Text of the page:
By Tammie Allegro
My eyes welled up with tears the moment I saw it. It was smaller than I had remembered and the color was different, but it was definitely Grandma Joan’s candy dish. I remember it well, because growing up it got me into a lot of trouble. It was always there taunting me with all those sugary sweet candies showing through the glass. In an instant, the flood gates were open. I couldn’t control it; tears just flowed. I was definitely a little embarrassed. The only thing that saved me was my ability to make a joke about it. As I called myself a sap and moved on, I couldn’t help but wish I had been alone with my thoughts.
For a brief time, I was back in her living room trying to sneak just one more piece of candy without her noticing. Had I been alone, something tells me the journey into the past would have continued for a very long time. Fortunately, for me, this flashback took place in front of a lot of my family members. Everyone who knew Joan Spivey loved her. It was natural to feel a little emotional, but to lose it like this was surprising.
Most people think their grandmother was the best ever. The reality is they are wrong. In a contest for grandmother of the century, my grandmother would win hands down. Everything in her home was made from scratch. Not just baked goods, but noodles for soup and everything in between. She kept her cookie jars filled daily with fresh homemade cookies, and don’t forget the candy dish. Her unconditional love and grace disguised her immense strength, both physical and spiritual. She was funny, smart and beautiful. If you were lucky enough to spend as much time with her as I did, she would have taught you everything she knew. I was her garden assistant and occasional junior baker. She tried to teach me to cook, but I was a lost cause. She raised four wonderful and gentle sons who all cook and take care of their families.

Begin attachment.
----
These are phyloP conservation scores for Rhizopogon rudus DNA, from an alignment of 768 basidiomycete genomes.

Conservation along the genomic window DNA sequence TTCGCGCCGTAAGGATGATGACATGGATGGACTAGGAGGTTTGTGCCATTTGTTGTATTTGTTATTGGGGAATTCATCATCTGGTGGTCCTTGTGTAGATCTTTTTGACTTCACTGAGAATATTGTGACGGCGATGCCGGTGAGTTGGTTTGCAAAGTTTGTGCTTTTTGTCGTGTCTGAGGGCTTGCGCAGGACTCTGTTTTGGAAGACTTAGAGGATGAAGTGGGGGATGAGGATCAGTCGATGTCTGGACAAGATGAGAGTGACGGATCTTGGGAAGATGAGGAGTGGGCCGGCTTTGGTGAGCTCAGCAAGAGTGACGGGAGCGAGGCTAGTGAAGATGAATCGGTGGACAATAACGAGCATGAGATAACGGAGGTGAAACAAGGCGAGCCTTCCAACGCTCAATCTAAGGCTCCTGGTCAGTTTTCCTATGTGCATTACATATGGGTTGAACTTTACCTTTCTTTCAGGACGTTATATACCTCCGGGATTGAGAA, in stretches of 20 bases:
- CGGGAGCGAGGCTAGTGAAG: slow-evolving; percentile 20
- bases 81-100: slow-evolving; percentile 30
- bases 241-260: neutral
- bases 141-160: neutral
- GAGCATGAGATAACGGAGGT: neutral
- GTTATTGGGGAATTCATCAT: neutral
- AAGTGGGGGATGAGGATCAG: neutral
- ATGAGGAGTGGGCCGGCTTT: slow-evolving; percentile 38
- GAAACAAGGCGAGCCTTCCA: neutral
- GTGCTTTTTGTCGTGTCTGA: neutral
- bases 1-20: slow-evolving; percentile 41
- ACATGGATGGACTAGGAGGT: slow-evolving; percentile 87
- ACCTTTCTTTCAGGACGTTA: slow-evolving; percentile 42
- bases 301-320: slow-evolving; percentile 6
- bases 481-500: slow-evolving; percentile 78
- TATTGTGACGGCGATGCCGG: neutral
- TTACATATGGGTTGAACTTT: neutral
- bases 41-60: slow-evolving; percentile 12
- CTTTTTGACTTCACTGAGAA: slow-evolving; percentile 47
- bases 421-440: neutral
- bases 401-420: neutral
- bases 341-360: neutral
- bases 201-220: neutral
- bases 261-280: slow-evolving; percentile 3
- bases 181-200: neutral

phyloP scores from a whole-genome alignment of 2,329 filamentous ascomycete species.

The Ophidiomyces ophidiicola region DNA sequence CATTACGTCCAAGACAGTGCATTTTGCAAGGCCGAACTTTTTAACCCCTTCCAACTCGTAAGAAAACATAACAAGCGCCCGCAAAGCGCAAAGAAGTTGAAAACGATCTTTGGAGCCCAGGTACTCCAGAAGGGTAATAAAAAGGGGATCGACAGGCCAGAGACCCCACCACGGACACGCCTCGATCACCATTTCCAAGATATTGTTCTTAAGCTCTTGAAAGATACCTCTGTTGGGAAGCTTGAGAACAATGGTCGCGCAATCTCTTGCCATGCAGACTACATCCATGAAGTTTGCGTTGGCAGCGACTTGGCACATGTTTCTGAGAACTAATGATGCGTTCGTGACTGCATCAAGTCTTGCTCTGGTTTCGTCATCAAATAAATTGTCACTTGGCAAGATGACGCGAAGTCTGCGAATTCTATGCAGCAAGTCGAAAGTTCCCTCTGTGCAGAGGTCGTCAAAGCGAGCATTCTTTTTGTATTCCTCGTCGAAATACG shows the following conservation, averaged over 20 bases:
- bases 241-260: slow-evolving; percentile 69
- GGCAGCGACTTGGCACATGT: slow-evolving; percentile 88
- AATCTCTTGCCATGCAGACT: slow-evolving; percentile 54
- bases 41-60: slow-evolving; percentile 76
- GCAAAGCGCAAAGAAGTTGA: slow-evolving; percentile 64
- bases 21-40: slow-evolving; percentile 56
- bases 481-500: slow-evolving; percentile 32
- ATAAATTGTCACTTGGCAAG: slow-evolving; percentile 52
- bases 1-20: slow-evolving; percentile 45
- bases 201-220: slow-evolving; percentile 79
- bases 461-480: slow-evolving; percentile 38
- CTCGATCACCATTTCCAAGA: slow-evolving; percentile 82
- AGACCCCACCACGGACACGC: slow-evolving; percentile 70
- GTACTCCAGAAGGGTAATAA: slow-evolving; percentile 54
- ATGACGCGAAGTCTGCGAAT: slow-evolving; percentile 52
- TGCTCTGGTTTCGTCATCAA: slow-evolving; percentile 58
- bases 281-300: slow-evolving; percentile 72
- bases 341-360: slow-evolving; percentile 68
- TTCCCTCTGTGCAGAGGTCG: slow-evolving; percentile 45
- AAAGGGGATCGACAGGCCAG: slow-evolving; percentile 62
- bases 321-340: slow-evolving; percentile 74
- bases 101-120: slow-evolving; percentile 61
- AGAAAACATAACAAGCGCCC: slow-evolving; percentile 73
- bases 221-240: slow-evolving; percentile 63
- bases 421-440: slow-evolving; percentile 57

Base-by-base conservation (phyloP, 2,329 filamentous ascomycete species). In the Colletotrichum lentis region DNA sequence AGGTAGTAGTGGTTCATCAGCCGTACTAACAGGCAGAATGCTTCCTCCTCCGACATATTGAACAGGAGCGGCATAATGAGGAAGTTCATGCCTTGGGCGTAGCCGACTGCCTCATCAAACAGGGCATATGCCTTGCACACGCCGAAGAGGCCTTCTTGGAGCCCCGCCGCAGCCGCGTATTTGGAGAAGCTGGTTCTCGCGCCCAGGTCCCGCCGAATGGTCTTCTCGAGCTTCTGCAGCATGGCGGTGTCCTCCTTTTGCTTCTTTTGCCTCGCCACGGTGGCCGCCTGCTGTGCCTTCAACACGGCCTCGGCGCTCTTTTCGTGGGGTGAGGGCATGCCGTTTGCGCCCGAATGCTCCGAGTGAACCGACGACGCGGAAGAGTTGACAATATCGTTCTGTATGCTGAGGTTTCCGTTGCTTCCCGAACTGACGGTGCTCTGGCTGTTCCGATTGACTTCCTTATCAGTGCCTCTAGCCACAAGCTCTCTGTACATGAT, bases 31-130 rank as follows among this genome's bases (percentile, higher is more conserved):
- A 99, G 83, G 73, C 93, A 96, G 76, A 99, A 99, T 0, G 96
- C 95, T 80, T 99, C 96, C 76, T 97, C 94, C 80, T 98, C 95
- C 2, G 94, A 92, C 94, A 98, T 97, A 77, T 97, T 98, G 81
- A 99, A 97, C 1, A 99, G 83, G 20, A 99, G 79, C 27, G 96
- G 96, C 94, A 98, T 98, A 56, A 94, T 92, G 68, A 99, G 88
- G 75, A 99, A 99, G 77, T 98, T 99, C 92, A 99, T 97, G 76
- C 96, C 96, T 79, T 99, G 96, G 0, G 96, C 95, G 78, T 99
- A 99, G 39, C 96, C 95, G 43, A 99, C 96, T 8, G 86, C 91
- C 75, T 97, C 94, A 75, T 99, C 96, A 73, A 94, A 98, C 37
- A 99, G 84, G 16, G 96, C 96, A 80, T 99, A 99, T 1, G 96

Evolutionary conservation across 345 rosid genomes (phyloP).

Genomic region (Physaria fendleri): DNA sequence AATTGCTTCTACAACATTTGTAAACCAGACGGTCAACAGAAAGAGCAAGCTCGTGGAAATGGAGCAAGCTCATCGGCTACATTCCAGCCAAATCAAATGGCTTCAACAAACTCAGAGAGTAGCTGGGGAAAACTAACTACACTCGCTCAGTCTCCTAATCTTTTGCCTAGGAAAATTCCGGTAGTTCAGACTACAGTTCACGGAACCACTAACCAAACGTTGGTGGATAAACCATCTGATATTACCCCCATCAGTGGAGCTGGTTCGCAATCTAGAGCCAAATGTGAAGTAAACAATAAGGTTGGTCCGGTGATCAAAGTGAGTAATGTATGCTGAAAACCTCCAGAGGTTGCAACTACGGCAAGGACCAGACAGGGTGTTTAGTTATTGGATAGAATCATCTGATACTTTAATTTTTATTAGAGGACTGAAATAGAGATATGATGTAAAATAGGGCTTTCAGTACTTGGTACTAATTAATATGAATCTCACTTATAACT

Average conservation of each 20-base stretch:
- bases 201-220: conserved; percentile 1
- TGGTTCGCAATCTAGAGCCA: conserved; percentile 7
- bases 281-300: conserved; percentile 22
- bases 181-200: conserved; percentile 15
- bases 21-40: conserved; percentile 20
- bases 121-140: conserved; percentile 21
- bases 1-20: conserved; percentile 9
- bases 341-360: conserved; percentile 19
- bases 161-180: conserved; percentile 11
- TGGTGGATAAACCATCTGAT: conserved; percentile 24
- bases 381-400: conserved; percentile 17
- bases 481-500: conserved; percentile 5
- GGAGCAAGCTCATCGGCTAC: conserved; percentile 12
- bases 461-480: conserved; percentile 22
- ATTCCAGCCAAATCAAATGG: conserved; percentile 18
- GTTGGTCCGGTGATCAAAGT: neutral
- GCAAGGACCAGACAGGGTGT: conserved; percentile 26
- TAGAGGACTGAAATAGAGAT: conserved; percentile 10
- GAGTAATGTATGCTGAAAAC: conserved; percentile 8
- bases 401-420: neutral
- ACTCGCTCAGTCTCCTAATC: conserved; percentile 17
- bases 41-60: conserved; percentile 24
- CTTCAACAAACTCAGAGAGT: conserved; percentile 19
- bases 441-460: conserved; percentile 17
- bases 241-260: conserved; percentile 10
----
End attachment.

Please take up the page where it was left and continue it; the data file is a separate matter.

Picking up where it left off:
Just because Grandma was nice, that doesn’t mean she wouldn’t let you know when you did something wrong. She would make sure you knew she was disappointed. She didn’t have to do much; just that look, and you felt really bad. In the same token, she always found a way to make everything better. I can remember so many times throughout my life just crying in her arms. She never made me feel bad for crying; instead, she would tell me why the other person was wrong for how they treated me.
When she got sick with cancer, the world stood still. Not just for me — for the entire family. She was our queen. In the beginning I think everyone thought she would be able to fight this and win. When we realized she wasn’t going to beat the cancer, we spent as much time with her as we could. Then on Valentine’s Day 1991, she passed away in the arms of one of her sons.
How can such deep emotions be attached to something as simple as an antique candy dish? For me, every childhood memory good and bad rushed through me in that instant. That object that had been locked in a shed for 20 years held my life story in it. I couldn’t help but ask myself, “What will my children remember about me when I am gone? Will there be something that I had that made them instantly think of me?”
I want them to think of me as fondly as I think of my grandmother. I want to create sweet memories with my girls. Somehow through the years, I picked up on Grandma’s love for baking. Maybe that is the legacy that I can share with them that will give them that same rush of emotions one day.
What is your legacy?